Tammy teaches business courses at the post-secondary and secondary level and has a master's of business administration in finance.
In this lesson, we'll explore personal loans. You'll learn about the application process and see how credit score can affect the loan amount, interest rate, and repayment period.
What Is a Personal Loan?
Jan is driving home from work when her car starts to sputter, so she slowly guides it to the side of the road. She calls roadside assistance and has her car towed to a mechanic. After the diagnostic, the mechanic tells her the repairs will cost $750. Jan tells the mechanic that she won't have $750 until payday, in three weeks. The mechanic suggests that she apply for a personal loan at Advantage across the street.
Jan walks to Advantage and is greeted by a loan officer. She tells the loan officer about her situation. The loan officer suggests a personal loan, which is a borrowed sum of money used for any purpose. Personal loans have different maturity dates, a specific time for repayment, and interest. Jan asks, 'What's interest?' The loan officer explains that interest is a fee charged by the lender to loan money, which the borrower pays. Jan replies, 'Okay, I'll apply for a personal loan since I have no other options.'
The Application Process
The loan officer gives Jan a loan application to complete. The application asks for Jan's social security number, address, place of employment, salary, how many years she has been employed, and three references. References are people who know an individual and who are used to confirm personal information and serve as a point of contact in case the individual stops making payments and the lender can't find her. Jan needs to give the names, addresses, and phone numbers of her references.
Types of Personal Loans
As Jan completes the application, the loan officer tells her about the two main types of loans: secured and unsecured. A secured loan is backed by collateral, which is something the borrower owns, such as a car, cash in an account, or a home. An unsecured loan is also called a signature loan where the borrower guarantee repayment of the borrowed amount and principal based on her signature.
Jan finishes the application and the loan officer submits it for review. The officer tells her Advantage will verify the information on the application as well as check her credit score. Credit score is a calculated number based on how well an individual pays her bills. Creditors, or companies an individual owes, send information to credit reporting agencies on how much an individual owes and if she pays on time. The credit reporting agency consolidates this information to create a credit score.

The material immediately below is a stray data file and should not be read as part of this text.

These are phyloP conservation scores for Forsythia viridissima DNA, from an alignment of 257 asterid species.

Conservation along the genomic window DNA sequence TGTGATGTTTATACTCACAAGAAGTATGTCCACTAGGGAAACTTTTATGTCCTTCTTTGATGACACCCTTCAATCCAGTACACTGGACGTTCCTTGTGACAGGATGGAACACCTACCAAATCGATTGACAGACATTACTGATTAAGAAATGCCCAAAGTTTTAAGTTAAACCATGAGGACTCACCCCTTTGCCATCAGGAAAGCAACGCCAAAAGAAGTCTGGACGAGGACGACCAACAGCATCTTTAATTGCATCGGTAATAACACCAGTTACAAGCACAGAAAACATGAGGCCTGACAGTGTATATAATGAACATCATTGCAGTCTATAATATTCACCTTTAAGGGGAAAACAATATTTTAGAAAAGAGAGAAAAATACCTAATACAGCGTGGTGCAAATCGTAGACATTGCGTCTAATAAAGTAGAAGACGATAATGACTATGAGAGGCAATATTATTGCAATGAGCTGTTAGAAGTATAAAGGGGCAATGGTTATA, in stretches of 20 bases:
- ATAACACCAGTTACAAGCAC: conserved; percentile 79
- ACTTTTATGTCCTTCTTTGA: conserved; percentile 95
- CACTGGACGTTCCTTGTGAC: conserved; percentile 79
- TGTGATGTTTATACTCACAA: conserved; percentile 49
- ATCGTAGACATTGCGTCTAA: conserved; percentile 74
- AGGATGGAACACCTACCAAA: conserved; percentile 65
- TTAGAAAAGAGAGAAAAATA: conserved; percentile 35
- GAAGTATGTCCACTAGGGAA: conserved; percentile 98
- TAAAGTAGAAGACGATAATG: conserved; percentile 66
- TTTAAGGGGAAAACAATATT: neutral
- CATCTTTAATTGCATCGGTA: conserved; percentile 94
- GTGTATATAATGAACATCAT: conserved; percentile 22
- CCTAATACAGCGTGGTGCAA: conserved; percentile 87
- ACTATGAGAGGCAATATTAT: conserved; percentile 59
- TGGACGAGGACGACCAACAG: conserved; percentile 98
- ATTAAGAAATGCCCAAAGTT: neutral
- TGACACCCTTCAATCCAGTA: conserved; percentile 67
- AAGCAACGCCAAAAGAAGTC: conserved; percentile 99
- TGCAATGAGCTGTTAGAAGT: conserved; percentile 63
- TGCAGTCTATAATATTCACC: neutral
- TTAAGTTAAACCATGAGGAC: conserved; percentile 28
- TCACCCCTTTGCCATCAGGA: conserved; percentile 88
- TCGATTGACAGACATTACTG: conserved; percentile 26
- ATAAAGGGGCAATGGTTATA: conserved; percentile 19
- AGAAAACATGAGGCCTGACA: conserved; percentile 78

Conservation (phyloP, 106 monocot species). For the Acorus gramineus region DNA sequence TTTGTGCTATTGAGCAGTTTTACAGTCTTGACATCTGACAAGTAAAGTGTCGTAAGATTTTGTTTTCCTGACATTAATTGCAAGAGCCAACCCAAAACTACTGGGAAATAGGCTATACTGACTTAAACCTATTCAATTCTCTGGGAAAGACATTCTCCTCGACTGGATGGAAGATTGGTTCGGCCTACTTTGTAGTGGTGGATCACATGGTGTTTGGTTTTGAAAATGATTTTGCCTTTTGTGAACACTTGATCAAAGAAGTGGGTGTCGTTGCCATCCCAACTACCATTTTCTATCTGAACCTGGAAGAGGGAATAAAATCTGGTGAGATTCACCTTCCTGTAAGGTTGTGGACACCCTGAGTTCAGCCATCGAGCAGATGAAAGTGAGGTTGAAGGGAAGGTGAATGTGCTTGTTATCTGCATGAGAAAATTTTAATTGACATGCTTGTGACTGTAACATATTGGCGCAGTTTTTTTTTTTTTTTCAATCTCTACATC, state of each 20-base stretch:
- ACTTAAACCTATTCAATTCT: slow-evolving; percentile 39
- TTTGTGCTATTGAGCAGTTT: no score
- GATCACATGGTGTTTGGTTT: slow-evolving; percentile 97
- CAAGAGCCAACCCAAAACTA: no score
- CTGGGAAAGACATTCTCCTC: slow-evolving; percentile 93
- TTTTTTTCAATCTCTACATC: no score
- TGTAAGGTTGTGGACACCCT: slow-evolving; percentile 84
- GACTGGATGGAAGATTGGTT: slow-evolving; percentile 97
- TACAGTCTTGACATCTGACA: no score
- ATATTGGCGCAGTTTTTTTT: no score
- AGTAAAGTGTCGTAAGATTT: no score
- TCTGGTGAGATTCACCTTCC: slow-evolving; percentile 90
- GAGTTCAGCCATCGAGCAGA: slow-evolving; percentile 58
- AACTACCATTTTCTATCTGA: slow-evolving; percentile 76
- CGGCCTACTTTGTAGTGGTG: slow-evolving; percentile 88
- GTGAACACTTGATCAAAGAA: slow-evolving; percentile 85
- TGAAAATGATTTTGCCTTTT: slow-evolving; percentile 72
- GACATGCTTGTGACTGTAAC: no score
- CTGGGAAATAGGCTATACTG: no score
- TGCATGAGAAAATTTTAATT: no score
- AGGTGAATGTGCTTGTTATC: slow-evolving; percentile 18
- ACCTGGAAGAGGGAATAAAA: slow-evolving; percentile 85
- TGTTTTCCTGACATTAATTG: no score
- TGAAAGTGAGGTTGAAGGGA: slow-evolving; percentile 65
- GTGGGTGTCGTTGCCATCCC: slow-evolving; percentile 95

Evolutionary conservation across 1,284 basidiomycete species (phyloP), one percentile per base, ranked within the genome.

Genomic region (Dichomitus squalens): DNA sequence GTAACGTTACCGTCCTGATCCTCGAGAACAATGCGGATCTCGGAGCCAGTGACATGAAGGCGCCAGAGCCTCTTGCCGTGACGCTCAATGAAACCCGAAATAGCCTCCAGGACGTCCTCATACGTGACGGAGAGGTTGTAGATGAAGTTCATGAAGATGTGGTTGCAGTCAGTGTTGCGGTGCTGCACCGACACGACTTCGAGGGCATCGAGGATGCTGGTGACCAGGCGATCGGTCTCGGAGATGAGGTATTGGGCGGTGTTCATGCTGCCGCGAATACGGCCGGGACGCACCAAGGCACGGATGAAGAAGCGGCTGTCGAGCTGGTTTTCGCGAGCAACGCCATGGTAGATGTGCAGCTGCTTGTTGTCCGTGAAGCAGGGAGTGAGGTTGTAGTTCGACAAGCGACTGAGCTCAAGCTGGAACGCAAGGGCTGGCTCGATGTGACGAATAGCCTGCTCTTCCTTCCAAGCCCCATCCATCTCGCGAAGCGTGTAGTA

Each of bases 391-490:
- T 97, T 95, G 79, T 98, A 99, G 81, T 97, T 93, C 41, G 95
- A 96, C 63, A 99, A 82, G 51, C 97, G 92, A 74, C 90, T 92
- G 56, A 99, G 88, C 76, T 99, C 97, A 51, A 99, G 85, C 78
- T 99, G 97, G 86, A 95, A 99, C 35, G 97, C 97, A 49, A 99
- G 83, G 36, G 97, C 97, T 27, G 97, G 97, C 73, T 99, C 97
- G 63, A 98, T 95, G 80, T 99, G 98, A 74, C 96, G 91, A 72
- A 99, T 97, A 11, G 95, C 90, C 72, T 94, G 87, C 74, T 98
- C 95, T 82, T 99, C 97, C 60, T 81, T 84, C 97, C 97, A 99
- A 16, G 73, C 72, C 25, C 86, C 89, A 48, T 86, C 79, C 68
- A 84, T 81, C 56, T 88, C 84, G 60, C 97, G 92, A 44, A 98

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There are several factors that determine credit score. Generally, if an individual pays her bills on time her credit score will be high (700 or above), while if she pays her bills late she will have a low credit score. If an individual's credit score is low (600 or below), a lender is less likely to approve a personal loan and if she does receive approval with a low credit score, the interest rate on the loan likely will be high. The higher the credit score, the lower the interest rate; the lower the credit score, the higher the interest rate. Additionally, if an individual's credit score is low, she might only be approved for a secured loan and collateral might be required.
Because Jan's credit score is 750, she receives a low interest rate and won't be required to provide collateral. The loan officer tells Jan she's been approved for $1,000, which is called the principal. The principal is simply the borrowed amount or the amount of the loan request. The interest rate is 5%.
'The last component of the loan I'd like to discuss with you is the maturity date,' the loan officer says. The maturity date is the day the loan should be paid in full. The later the maturity date, the more interest a borrower pays, but the smaller the payments. Conversely, the sooner the maturity date, the less interest a borrower pays, but the larger the payments.
Typically, if an individual has bad credit, the maturity date might be later so payments will be more manageable and the lender can make more money. The loan officer tells Jan that because she has good credit, she has the option to repay the loan in one lump sum when she gets paid or over a period of one to three years. Jan decides to take the one-year option.
A personal loan can be used for any purpose, such as emergency car repairs as in our example. The first step in obtaining a loan is to complete an application. Upon review, the lender will assess the borrower's credit score and determine the loan amount, interest rate, and maturity date. Remember, if an individual's credit score is high, the interest rate will be low. However, if an individual has a poor credit score, she will pay a higher interest rate over the life of the loan.
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